Isa Arfen – London Fashion Week – AW17

  Through a distillation of masks and identity, this season’s London Fashion Week  saw the collision of exuberance and femininity enter the space of the Truman Brewery, through the presentation of Isa Arfen. Working from the inspiration of Inga Morath’s 1950s and 60s portraits of Saul Steinburgs surreal faces, as well as work from Joan Riviere’s 1927 essay ‘Womanless as a Masquerade,’ Arfen created a collection that not only explored the many dimensions of feminine identity, but also signified a collection that was both playful and meaningful. Through a colour pallet of contrasting tones, such as orange, olive green, Bellini pink, deep purple and acid green, the adult nature of the silhouettes within the collection were altered into a child-like portrayal of what Arfen sees a woman wearing – the collection was indeed one that revealed a sense of enjoyment and playfulness in terms of existing as ‘fashion’, inviting the wearer into the created garments and allowing them to wear the pieces exactly how they wish. Not only was it colour and silhouette that teased with each other, but also a harlequin print, inspired by Artist Helen Bullock, that allowed a certain level of charm to be felt by observers. Arfen’s collection brought level of romance back to what exists within London Fashion Week and allowed onlookers to be part of a scene of intricate femininity, as it collided with both play and its own eccentricity.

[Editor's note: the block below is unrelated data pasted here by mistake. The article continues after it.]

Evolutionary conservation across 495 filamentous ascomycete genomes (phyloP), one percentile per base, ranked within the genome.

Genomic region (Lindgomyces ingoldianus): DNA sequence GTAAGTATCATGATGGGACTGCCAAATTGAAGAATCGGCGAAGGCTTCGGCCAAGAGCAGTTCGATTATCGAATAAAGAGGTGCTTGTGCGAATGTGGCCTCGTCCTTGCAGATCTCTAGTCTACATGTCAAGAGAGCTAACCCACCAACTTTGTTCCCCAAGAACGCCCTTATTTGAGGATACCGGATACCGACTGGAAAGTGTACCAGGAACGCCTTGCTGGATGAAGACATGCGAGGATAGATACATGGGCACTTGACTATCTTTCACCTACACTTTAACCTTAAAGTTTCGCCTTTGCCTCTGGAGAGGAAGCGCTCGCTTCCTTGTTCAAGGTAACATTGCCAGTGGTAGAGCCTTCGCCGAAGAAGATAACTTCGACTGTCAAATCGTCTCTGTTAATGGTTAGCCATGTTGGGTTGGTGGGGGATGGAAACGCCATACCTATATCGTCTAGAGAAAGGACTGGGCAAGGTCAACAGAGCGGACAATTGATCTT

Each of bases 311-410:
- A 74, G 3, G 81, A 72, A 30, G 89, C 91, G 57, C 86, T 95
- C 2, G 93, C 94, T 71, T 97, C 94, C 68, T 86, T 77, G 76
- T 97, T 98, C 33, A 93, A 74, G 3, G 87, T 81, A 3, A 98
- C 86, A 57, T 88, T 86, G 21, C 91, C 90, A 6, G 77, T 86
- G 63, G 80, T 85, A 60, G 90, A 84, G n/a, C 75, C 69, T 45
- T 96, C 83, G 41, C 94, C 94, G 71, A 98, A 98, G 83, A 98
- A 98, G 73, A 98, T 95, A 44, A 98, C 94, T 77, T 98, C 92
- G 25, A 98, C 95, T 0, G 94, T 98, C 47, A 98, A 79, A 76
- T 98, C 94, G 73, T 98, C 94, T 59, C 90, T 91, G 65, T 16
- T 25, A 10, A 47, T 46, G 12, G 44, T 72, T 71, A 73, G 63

Words by Jasmine Banbury 

Images by Rob Parfitt 

With thanks to –

The British Fashion Council 

Isa Arfen